– Susan Benkelman, API
. . . politics
- The disinformation machines after the U.S. presidential election was called for Joe Biden shifted into high gear, with much of the false information coming from those who claimed the outcome was “rigged.” President Trump’s tweets were flagged numerous times by Twitter.
- CNN’s Donie O’Sullivan explained how a movement called “stop the steal” convinced Trump supporters the election was stolen from him.
- The Washington Post reported on Facebook’s takedown of a network of webpages tied to Steve Bannon promoting #stopthesteal falsehoods.
- In a Twitter thread, a Biden spokesman harshly criticized Facebook, saying it was “shredding the fabric of our democracy.”
- Factually alum Daniel Funke summarized for PolitiFact how the president, his family, and his campaign helped to either amplify or create falsehoods about the election.
- Buzzfeed’s Jane Lytvynenko and Craig Silverman created a running list of post-election falsehoods.
. . . technology
- Business Insider’s Allana Akhtar profiled the social media platform Parler that has become a haven for election disinformation after crackdowns by larger platforms like Twitter and Facebook.
- The platform advertises itself as “non-biased free speech social media.”
- Popular conservative commentators and politicians like Sean Hannity and Texas Sen. Ted Cruz have promoted the platform as an alternative to “Silicon Valley censorship.”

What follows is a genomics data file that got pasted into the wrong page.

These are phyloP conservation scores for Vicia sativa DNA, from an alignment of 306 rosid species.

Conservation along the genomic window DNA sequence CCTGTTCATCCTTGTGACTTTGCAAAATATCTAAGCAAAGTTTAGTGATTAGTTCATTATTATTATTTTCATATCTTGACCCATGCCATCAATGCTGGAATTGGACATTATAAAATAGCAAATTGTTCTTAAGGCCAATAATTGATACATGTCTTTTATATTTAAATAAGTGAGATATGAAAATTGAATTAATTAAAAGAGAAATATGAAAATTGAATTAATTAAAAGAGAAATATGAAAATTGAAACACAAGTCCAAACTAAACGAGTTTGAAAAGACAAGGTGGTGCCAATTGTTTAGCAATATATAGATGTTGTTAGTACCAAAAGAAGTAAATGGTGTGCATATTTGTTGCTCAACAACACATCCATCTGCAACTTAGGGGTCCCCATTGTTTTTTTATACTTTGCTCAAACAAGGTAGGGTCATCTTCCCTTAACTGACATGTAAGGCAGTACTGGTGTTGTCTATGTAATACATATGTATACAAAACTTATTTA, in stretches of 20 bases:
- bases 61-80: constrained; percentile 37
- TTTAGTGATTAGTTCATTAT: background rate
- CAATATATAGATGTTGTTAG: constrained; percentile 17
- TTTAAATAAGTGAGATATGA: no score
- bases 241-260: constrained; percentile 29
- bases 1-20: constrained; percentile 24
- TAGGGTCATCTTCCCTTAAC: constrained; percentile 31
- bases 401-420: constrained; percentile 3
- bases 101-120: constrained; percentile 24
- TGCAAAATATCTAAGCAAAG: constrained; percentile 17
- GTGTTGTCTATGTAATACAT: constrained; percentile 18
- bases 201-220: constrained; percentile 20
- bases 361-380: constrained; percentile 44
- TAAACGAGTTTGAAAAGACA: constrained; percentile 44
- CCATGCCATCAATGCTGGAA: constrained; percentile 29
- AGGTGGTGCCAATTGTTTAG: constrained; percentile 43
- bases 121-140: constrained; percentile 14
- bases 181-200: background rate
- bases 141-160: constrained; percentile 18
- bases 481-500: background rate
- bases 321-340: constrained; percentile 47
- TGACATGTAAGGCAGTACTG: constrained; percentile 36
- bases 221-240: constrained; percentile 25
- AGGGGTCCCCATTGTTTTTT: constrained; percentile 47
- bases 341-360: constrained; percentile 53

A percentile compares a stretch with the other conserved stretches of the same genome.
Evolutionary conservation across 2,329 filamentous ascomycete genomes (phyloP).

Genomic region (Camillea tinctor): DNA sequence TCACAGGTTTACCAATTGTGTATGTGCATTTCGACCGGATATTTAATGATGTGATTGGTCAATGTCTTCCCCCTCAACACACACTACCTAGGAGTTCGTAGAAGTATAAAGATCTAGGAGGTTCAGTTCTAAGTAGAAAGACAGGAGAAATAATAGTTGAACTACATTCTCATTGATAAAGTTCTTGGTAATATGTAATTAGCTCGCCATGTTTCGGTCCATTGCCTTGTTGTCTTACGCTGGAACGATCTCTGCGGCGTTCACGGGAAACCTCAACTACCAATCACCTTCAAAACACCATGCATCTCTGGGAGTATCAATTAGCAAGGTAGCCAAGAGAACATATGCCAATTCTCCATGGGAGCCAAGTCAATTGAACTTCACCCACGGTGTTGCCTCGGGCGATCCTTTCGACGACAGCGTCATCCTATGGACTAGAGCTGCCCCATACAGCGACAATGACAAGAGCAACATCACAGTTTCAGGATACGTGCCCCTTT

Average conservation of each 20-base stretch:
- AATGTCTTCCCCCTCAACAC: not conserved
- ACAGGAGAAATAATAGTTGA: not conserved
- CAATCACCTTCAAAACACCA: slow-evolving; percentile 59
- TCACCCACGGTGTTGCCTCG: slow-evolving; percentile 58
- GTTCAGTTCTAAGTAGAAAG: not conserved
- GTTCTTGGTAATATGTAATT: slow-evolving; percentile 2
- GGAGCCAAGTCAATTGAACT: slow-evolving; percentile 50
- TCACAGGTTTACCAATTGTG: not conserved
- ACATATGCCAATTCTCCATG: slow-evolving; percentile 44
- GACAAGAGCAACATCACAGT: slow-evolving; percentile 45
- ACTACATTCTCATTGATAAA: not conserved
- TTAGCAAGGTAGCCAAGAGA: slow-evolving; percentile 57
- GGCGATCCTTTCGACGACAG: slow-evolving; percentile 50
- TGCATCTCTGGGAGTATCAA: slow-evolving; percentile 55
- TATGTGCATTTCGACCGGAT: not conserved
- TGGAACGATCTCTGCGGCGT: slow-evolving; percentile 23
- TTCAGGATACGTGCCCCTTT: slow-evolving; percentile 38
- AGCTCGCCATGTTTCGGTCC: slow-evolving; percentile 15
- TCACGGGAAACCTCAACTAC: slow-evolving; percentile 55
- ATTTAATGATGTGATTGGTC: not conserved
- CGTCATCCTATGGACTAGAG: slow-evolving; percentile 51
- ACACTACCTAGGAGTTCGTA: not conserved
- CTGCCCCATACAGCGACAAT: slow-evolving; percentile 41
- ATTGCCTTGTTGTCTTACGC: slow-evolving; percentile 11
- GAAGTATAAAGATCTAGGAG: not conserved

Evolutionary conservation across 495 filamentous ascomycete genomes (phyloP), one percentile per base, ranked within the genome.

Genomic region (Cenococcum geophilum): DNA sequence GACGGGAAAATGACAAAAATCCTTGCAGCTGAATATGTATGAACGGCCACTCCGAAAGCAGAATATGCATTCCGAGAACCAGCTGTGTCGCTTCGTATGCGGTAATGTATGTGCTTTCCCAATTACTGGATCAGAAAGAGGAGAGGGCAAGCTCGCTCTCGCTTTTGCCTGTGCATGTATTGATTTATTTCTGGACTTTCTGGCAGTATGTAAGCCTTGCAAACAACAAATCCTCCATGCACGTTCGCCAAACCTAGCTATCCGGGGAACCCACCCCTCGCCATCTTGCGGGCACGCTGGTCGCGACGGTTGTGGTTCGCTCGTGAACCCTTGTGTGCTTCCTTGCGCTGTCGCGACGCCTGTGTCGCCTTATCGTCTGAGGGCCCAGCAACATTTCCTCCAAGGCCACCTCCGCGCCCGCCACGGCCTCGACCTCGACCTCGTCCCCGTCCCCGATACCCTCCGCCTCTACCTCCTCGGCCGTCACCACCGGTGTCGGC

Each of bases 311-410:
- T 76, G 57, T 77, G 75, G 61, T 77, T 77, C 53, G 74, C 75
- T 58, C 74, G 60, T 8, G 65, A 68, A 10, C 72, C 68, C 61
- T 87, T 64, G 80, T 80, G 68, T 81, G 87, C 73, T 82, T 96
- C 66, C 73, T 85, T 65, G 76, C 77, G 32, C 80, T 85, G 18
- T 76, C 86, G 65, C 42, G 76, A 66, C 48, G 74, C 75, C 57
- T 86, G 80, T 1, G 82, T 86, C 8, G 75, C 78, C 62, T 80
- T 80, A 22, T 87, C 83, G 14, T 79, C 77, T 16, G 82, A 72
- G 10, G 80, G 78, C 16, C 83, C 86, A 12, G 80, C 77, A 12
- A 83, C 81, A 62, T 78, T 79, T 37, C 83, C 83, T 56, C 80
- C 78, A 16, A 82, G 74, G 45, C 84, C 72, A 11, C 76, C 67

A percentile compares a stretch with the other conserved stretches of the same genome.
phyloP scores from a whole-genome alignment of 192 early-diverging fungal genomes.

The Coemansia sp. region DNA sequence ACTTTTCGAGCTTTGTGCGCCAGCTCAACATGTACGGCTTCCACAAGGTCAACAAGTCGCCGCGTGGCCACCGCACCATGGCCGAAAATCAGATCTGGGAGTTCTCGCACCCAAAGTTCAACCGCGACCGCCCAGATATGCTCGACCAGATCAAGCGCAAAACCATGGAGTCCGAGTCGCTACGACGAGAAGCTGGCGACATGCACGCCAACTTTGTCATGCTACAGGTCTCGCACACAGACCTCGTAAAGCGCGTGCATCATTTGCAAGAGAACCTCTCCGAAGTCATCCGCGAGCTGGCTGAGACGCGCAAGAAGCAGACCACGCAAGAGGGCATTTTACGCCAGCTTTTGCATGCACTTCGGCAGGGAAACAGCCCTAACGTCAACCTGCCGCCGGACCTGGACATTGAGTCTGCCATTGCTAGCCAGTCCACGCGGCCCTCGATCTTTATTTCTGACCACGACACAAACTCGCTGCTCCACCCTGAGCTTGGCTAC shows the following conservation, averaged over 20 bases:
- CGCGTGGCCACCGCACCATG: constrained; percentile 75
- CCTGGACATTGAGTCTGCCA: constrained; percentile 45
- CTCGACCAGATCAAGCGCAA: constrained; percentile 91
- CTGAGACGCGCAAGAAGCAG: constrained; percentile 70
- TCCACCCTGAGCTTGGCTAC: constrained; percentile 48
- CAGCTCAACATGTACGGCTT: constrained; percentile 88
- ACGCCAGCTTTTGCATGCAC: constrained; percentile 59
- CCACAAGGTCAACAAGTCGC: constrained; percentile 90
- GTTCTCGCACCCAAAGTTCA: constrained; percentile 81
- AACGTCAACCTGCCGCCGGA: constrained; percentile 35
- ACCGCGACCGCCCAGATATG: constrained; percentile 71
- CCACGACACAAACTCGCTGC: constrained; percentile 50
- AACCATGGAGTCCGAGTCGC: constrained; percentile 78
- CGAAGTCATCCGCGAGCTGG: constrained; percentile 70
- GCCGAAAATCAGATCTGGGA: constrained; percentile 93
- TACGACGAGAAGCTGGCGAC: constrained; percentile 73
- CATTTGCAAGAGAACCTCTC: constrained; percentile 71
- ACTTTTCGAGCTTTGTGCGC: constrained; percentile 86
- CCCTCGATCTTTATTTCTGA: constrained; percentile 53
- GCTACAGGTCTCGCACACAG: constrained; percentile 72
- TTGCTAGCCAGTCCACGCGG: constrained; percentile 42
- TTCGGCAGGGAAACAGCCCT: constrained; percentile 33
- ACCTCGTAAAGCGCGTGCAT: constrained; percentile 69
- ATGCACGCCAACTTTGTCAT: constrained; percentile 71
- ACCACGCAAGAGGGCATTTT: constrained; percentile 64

- Writing in The New York Times opinion section, Emily Dreyfuss from the Shorenstein Center at Harvard explained how a hashtag with a typo was designed to avoid social media companies’ efforts to take down the content.
- “Called #typosquatting, this tactic is often used by trolls and media manipulators to get around the rules of social media platforms,” she wrote.
. . . science and health
- As noted above, there have been many questions about whether the social media platforms, and the public, are prepared for the deluge of misinformation surrounding vaccines. In the United Kingdom, tech giants Google, Facebook and Twitter agreed to work with the government to stamp out vaccine disinformation, the Telegraph reported.
- But there are concerns that the companies are not doing enough. Some highlights:
- From Health Affairs: Facebook’s latest attempt to address vaccine misinformation — and why it’s not enough
- From Vox: Is social media ready for a Covid-19 vaccine?